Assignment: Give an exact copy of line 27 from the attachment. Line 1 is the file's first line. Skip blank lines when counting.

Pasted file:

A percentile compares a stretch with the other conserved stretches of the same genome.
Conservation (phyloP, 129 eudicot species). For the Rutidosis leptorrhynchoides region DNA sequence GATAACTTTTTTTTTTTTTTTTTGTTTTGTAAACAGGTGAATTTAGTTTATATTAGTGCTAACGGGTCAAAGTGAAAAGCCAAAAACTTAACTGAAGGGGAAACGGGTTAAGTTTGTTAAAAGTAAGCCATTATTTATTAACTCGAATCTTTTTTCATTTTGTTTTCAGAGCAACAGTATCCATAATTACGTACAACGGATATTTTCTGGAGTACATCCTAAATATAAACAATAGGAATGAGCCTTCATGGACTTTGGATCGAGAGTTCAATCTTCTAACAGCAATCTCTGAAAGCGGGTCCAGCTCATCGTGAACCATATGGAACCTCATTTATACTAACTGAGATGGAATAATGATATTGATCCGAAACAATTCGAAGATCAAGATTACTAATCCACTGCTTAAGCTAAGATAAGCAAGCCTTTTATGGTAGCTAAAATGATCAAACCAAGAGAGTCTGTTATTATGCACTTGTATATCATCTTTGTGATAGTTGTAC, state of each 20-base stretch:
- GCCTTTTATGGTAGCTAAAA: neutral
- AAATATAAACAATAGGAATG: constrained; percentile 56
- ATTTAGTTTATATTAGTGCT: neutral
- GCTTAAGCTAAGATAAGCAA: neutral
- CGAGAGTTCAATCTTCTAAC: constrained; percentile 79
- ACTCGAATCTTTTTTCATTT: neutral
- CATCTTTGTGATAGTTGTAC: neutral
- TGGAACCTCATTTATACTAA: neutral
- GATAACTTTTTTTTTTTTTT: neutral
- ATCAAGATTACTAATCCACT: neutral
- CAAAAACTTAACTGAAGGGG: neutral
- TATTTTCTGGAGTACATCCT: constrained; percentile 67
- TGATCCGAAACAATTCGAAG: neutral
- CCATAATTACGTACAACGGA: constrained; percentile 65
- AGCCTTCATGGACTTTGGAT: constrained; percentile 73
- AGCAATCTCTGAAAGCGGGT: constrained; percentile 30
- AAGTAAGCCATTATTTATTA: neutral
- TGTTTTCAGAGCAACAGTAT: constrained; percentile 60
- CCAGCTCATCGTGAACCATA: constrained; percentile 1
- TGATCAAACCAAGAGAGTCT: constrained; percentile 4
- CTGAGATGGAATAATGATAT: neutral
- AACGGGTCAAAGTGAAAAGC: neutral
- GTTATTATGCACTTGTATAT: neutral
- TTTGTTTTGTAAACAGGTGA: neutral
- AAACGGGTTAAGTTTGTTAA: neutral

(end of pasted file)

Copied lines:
- AAACGGGTTAAGTTTGTTAA: neutral